Fired?-Signs that Tell of the Possibility for You Successfully Filing for Wrongful Termination
People lose their employment in their numbers and for many, it is never easy telling whether their termination was actually procedural or legal or it was a case of wrongful termination. By and large, when it comes to employment contracts and agreements, it is to be noted as a fact that most of these are the so called at will contracts, and this implies that as an employee, your contract can be cut or terminated at any time and for any reason or even for no reason, provided the reason is not illegal.
The good news for employees when it comes to this at will rule is that there are some special exemptions to the rule and as well there are some legal remedies that can be of so much help for you to fight back and avoid termination of contract for employment or better still, sue your employer for wrongful termination. The following are some of the things that you need to know of and exploit in the event that you happen to be fired and think that you can file for wrongful termination.
Contact Krause and Kinsman Law Firm here for help with your employment contract cases and issues of such nature, wrongful termination and the like as this is a law firm that has had so much success in representing employees who were victims of such injustices. Let’s dive straight into the signs that you have a case for wrongful termination below.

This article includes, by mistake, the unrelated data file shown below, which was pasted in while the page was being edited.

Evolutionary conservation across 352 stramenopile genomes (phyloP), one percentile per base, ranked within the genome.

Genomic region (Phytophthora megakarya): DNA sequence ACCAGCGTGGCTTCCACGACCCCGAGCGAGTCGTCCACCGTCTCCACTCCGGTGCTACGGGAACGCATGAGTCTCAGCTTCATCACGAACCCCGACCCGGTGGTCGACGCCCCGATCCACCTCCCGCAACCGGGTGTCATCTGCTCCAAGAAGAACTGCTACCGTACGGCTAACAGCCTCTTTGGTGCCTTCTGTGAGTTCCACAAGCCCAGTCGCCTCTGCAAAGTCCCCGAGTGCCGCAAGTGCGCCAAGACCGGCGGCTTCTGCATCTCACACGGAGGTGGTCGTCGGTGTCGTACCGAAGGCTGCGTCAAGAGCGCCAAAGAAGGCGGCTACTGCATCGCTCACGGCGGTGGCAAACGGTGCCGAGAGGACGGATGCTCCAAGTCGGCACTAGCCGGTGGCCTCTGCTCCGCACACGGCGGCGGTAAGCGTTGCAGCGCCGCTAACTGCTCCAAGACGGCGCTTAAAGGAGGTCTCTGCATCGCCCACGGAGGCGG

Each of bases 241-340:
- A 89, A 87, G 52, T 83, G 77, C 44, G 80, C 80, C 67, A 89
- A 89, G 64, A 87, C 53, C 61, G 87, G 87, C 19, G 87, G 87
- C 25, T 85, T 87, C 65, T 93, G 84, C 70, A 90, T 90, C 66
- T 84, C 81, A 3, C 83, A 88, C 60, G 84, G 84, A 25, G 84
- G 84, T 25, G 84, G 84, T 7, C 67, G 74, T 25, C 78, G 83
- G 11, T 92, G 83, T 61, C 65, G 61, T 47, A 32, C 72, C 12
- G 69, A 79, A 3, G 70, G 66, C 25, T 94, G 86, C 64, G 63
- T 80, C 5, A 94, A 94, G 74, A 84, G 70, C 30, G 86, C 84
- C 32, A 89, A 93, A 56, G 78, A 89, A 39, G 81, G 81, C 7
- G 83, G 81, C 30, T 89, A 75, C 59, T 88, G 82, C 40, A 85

Violation of written promises. For some of the solid arguments that will tell that you are not the kind of employee to be seen as an “at will” kind is where you happen to be having some kind of written contract or other statement that promises you job security. This may be such as where you have a contract that states that you can only be fired with some good cause or for reasons indicated in the contract. If as well you have an offer letter that promises your continued employment, then know that this as well happens to be a sure one when it comes to suing for wrongful termination.
Where there happen to be some implied promises made at employment or contracting, then these may as well be so effective for you when you happen to have been fired and want to file a case of wrongful termination against your employer. They can be difficult to prove for the fact that employers often tend to be careful not to make any implied promises for continued employment but where you can get them, they can be so good to prove the exemption from the “at will” rule.